Cohen suddenly pleaded guilty at the trial, not just to the campaign finance charges, but to tax avoidance and a bank fraud charge as well. So the campaign finance theory was not tried and tested in front of a jury. This has affected the way the case against Donald Trump has been handled by prosecutors ever since.
In his recent book 'Holding the Line', the United States Attorney who led the Southern District of New York in the original Federal prosecution of Cohen, Geoffrey Berman, gave for the first time his account of the intra-agency warfare over the case.
Specifically, he claims interference from the Department of Justice in Washington that tried to protect Donald Trump. (Mr Berman, a Republican, was a Trump appointee). He writes that the charging document in the Cohen case was whittled down from 40 pages to 21 under pressure from the Justice Department to keep Trump's name out of the case. Instead, the document stated "Individual 1" acted in concert with Cohen.
But there was no doubt who "Individual 1" was.
The document filed in court by the SDNY stated "On or about June 16 2015, Individual 1 began his Presidential campaign".
It later states "In or about January 2017, Cohen left the company and began holding himself out as the personal attorney to Individual 1, who at that point had become the President of the United States".
In an open court, Cohen stated that Mr Trump knew about and orchestrated the payments to Ms Daniels and Ms McDougal to keep them from going public.
But the interesting stuff came six months later, when Bill Barr took over as Attorney General. The DA's office had continued to investigate the campaign finance charges. But Mr Berman claims Mr Barr tried to kill off the investigation, and suggested that Cohen’s conviction be overturned.
He claims Mr Barr issued a directive to the Southern District to cease all activity on the file until the Office of Legal Counsel in Washington (a part of the Department of Justice) had determined there was a legal basis for the campaign finance charges, and until Mr Barr as AG had determined there was a federal interest in pursuing charges against others (i.e. Donald Trump).
Mr Berman speculates on Mr Barr's motive – was it to help Mr Trump’s defence against impeachment charges? Was he trying to ensure no other Trump Organization employees or officer were charged, in case they ratted out the boss to the Fed? Was the goal to ensure the President could not be charged after he left office? Or was it part of an effort to undo a series of prosecutions against Mr Trump linked individuals like Cohen, Roger Stone and Michael Flynn? He doesn’t answer his own question.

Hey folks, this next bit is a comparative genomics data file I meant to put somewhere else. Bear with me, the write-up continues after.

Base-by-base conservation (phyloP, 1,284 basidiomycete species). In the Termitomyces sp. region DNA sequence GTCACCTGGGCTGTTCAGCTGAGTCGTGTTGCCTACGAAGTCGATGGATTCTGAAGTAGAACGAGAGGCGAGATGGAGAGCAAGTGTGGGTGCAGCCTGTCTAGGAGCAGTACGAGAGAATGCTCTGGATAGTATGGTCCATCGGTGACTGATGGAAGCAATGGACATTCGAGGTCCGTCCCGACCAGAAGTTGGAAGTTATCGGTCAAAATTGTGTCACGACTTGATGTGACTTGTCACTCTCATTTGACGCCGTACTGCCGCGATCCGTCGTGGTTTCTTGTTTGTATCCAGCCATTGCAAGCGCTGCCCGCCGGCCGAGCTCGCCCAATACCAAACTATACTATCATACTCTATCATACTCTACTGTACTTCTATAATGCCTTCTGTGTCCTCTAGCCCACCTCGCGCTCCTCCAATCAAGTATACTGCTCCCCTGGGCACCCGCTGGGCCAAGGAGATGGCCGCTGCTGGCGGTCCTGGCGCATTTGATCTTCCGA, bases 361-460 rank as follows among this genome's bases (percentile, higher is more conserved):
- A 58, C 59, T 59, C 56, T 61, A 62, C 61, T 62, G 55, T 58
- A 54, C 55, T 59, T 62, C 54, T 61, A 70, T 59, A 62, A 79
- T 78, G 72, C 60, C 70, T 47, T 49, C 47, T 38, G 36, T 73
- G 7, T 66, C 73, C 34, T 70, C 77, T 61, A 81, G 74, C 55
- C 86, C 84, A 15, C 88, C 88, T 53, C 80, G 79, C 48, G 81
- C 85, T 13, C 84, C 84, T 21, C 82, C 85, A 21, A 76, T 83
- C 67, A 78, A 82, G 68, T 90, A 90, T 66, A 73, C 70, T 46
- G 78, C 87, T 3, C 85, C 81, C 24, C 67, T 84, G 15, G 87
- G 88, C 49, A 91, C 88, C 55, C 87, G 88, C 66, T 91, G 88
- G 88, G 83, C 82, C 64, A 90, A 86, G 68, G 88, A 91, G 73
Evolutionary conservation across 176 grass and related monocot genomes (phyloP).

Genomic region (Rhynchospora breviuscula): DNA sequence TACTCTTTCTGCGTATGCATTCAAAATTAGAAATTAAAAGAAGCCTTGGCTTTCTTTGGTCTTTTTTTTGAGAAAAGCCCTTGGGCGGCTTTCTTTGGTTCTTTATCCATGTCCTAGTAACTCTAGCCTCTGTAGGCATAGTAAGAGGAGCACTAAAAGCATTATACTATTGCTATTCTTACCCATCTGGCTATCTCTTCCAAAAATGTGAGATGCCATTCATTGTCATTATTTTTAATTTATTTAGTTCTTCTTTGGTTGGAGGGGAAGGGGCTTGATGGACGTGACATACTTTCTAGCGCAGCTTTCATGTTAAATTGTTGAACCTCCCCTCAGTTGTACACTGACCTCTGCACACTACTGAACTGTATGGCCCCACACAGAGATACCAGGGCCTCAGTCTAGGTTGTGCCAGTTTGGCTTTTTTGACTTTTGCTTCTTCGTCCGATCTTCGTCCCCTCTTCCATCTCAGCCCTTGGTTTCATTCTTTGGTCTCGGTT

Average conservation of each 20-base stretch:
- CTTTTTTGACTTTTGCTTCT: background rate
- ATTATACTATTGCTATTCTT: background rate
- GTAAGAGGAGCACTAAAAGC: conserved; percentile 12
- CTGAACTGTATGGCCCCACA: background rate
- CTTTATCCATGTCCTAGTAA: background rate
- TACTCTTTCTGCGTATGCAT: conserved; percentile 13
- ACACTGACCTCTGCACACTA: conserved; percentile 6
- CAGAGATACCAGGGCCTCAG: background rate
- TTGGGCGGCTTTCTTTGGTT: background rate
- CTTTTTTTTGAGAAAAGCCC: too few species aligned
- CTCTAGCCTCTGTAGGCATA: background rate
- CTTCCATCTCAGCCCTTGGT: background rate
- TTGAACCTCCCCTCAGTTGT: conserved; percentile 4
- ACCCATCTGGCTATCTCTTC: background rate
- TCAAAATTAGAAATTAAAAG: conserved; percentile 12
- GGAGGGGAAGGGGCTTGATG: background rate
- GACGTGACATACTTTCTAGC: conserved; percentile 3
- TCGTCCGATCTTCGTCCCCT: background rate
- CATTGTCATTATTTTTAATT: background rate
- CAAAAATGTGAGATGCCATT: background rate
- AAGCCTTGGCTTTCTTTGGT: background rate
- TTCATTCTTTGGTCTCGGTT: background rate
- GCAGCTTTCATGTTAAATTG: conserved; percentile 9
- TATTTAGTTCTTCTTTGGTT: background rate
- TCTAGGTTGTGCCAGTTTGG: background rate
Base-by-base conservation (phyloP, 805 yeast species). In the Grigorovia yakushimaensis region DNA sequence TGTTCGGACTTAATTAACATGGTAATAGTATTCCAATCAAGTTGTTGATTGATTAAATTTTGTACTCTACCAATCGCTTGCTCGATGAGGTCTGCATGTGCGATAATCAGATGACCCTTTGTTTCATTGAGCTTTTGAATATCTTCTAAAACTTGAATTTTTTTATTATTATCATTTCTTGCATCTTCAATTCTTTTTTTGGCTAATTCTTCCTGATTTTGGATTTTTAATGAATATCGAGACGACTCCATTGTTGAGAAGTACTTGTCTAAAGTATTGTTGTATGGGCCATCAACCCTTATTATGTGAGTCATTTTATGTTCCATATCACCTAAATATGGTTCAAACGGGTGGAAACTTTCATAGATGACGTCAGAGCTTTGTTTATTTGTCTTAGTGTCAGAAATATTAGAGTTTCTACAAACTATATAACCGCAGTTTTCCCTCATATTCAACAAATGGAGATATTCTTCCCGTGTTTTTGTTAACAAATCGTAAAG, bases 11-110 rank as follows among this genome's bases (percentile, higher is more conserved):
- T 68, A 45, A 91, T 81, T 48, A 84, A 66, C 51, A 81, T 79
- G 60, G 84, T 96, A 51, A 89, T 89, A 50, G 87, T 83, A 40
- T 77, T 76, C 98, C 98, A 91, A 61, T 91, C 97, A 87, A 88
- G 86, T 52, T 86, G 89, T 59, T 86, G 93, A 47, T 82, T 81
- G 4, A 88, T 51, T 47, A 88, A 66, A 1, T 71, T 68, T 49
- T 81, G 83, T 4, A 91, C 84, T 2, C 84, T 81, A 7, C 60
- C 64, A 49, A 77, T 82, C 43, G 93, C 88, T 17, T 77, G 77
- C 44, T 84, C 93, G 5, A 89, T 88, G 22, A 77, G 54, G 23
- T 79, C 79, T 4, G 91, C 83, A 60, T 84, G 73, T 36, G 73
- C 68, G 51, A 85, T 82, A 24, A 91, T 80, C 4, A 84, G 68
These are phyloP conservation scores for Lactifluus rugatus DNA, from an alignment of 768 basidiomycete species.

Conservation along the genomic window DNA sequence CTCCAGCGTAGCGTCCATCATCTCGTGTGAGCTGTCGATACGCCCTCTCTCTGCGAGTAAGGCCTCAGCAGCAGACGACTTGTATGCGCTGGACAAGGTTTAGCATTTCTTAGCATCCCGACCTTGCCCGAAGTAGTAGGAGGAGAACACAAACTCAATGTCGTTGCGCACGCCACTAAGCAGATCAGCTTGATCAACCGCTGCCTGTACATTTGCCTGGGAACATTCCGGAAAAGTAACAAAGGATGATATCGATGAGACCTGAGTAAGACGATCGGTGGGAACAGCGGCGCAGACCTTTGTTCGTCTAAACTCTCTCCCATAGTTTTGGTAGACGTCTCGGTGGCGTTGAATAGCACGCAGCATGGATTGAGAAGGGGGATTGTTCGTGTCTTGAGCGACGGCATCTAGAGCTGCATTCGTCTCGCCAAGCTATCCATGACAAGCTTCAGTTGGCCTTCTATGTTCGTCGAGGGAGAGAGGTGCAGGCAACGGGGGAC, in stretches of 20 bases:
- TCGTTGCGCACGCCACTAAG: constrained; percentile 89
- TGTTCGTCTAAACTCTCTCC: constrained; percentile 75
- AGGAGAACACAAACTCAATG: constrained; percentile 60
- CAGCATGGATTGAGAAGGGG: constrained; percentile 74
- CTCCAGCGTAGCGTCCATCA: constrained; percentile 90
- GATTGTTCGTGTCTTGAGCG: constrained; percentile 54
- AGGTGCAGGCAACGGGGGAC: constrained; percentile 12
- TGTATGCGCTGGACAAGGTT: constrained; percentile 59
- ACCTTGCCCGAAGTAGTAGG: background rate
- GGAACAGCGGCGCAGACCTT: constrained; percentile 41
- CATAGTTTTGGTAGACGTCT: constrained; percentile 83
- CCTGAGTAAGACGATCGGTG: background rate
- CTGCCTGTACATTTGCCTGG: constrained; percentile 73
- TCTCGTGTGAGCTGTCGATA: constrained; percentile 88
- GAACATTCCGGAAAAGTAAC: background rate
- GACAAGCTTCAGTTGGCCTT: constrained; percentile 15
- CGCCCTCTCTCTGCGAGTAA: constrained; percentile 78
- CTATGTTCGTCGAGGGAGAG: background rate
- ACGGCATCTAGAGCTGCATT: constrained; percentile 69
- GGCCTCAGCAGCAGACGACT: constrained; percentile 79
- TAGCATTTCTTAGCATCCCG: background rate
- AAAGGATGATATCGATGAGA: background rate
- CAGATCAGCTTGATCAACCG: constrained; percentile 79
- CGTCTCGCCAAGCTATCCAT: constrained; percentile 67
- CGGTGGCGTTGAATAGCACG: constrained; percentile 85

His relations with Mr Barr were testy right up until Mr Barr forced him out of the post five months before the 2020 Presidential election.
Prosecutors in the Manhattan DA's office want to put the squeeze on Weisselberg to testify in their new case against Mr Trump over the Stormy Daniels payoff.
But the Stormy Daniels question refused to go away. In the Manhattan District Attorney’s office, led at the time by Democrat Cyrus Vance Jr, prosecutors were pouring over the Trump Organization to see if it had broken State laws, and many prosecution theories were advanced. But the Stormy Daniels campaign financing issue kept coming up. It got the name "the zombie-theory" in the DA's office – an idea that refused to die.
Mr Vance preferred a more wide-ranging approach to the Trump Organization. But that too became controversial – and is the topic of a new book to be published next week by veteran prosecutor Mark Pomerantz. It promises to be explosive. Pomerantz is scheduled to appear on the CBS flagship current affairs show '60 minutes' on Sunday night.
The New York Times has obtained an advance copy of the Book - 'People Vs Donald Trump', and reports that it claims the DA's office once considered charging Mr Trump with racketeering, a law used against organised crime groups like the Mafia.
The new revelation from the book is that prosecutors had taken a broader approach to investigating the Trump Organization, based on the theory that he had presided over a corrupt business empire for years.
Mr Pomerantz – who has prosecuted and defended organised crime figures – likens Donald Trump to John Gotti, the head of the Gambino organised crime family (aka "the Dapper Don").
Last year, that wider investigation produced a separate tax evasion case against the Trump Organization and its former chief financial officer, Allen Weisselberg. Wiesselberg is currently in New York's most notorious jail, Rikers Island, as part of a plea bargain in that case. The company was fined $1.5m (€1.39m). Weisselberg testified against the company, but not against Donald Trump.